In
numerical analysisNumerical analysis is the study of algorithms that use numerical approximation for the problems of mathematical analysis ....
,
Newton's method (also known as the
Newton–Raphson method), named after
Isaac NewtonSir Isaac Newton PRS was an English physicist, mathematician, astronomer, natural philosopher, alchemist, and theologian, who has been "considered by many to be the greatest and most influential scientist who ever lived."...
and
Joseph RaphsonJoseph Raphson was an English mathematician known best for the Newton–Raphson method. Little is known about his life, and even his exact years of birth and death are unknown, although the mathematical historian Florian Cajori provided the approximate dates 1648–1715. Raphson attended...
, is a method for finding successively better approximations to the roots (or zeroes) of a
realIn mathematics, a real number is a value that represents a quantity along a continuum, such as 5 , 4/3 , 8.6 , √2 and π...
valued
functionIn mathematics, a function associates one quantity, the argument of the function, also known as the input, with another quantity, the value of the function, also known as the output. A function assigns exactly one output to each input. The argument and the value may be real numbers, but they can...
. The algorithm is first in the class of
Householder's methodIn numerical analysis, the class of Householder's methods are rootfinding algorithms used for functions of one real variable with continuous derivatives up to some order d+1, where d will be the order of the Householder's method....
s, succeeded by
Halley's methodIn numerical analysis, Halley’s method is a rootfinding algorithm used for functions of one real variable with a continuous second derivative, i.e., C2 functions. It is named after its inventor Edmond Halley, who also discovered Halley's Comet....
. The method can also be extended to complex functions and to systems of equations.
The NewtonRaphson method in one variable is implemented as follows:
Given a function ƒ defined over the reals x, and its
derivativeIn calculus, a branch of mathematics, the derivative is a measure of how a function changes as its input changes. Loosely speaking, a derivative can be thought of as how much one quantity is changing in response to changes in some other quantity; for example, the derivative of the position of a...
ƒ
', we begin with a first guess x
_{0} for a root of the function f. Provided the function is reasonably wellbehaved a better approximation x
_{1} is
Geometrically, x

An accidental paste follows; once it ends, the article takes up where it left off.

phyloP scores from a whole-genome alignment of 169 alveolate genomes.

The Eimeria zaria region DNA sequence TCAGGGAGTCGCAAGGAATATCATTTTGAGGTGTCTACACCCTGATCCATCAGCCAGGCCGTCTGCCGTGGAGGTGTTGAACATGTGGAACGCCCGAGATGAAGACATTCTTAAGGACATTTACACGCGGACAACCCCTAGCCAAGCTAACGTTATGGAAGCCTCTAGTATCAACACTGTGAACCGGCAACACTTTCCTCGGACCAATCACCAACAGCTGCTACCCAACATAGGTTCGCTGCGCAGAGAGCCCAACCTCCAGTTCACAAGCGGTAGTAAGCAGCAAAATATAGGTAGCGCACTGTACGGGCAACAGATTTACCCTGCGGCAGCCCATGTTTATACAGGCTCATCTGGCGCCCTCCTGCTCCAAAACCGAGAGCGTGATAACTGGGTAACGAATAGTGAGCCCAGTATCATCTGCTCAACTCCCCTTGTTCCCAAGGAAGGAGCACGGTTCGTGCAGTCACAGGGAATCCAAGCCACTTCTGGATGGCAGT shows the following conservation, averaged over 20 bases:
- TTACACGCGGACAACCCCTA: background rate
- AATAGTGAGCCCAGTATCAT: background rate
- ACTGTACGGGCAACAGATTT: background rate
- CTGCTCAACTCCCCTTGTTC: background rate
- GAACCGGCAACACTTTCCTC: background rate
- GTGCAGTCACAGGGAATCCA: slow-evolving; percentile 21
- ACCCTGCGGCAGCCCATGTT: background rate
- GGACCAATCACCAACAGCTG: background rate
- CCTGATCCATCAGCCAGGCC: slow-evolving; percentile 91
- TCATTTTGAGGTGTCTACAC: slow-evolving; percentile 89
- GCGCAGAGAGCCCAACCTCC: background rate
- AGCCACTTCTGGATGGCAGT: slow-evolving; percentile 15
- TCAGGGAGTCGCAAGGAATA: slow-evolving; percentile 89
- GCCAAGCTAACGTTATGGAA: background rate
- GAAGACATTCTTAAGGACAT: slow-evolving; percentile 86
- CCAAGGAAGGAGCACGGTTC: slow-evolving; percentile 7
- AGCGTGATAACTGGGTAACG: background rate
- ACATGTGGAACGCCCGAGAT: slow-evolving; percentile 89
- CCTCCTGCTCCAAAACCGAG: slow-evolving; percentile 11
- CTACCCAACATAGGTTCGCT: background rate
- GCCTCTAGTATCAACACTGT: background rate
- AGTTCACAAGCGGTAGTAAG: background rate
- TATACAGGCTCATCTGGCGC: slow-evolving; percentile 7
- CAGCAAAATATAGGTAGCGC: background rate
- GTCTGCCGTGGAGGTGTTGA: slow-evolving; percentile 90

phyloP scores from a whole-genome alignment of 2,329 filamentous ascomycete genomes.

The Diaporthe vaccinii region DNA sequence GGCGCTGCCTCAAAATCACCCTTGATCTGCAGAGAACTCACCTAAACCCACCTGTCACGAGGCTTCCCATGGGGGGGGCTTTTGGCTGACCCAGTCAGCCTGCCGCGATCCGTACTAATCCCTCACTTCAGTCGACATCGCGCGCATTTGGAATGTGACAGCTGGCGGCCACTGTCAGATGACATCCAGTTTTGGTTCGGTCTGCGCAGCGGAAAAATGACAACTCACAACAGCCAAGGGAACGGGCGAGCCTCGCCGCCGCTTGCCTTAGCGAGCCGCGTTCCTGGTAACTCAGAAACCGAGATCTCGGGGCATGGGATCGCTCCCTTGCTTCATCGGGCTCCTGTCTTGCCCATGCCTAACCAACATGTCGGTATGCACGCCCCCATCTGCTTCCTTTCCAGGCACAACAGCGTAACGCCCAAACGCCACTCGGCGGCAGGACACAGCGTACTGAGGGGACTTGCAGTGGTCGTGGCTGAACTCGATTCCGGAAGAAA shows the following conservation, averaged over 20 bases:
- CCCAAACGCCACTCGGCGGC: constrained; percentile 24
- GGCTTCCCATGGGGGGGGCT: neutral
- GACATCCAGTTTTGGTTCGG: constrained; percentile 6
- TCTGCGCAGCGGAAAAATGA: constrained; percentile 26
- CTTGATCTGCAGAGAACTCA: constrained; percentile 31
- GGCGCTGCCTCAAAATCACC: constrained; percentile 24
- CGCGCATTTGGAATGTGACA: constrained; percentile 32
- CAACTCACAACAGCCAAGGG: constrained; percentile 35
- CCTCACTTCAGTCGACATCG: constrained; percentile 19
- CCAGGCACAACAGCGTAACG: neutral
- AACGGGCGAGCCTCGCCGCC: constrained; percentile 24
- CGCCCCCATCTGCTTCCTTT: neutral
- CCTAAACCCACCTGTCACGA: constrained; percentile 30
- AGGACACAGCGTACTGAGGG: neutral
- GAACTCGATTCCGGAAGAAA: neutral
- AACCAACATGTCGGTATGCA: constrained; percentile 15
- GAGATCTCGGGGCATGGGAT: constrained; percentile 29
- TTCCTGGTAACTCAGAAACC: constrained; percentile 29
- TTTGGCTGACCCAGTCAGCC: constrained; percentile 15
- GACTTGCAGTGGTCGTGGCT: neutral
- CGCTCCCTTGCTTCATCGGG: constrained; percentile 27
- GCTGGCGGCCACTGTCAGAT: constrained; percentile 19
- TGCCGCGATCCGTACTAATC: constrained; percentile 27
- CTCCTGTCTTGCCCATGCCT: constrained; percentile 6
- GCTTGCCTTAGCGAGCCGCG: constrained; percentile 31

_{1} is the intersection with the xaxis of a line tangent to f at f (x
_{0}).
The process is repeated until a sufficiently accurate value is reached:
Description
The idea of the method is as follows: one starts with an initial guess which is reasonably close to the true root, then the function is approximated by its tangent line (which can be computed using the tools of
calculusCalculus is a branch of mathematics focused on limits, functions, derivatives, integrals, and infinite series. This subject constitutes a major part of modern mathematics education. It has two major branches, differential calculus and integral calculus, which are related by the fundamental theorem...
), and one computes the xintercept of this tangent line (which is easily done with elementary algebra). This xintercept will typically be a better approximation to the function's root than the original guess, and the method can be
iteratedIn computational mathematics, an iterative method is a mathematical procedure that generates a sequence of improving approximate solutions for a class of problems. A specific implementation of an iterative method, including the termination criteria, is an algorithm of the iterative method...
.
Suppose ƒ : [a, b] →
R is a
differentiableIn calculus, a branch of mathematics, the derivative is a measure of how a function changes as its input changes. Loosely speaking, a derivative can be thought of as how much one quantity is changing in response to changes in some other quantity; for example, the derivative of the position of a...
function defined on the
intervalIn mathematics, a interval is a set of real numbers with the property that any number that lies between two numbers in the set is also included in the set. For example, the set of all numbers satisfying is an interval which contains and , as well as all numbers between them...
[a, b] with values in the
real numberIn mathematics, a real number is a value that represents a quantity along a continuum, such as 5 , 4/3 , 8.6 , √2 and π...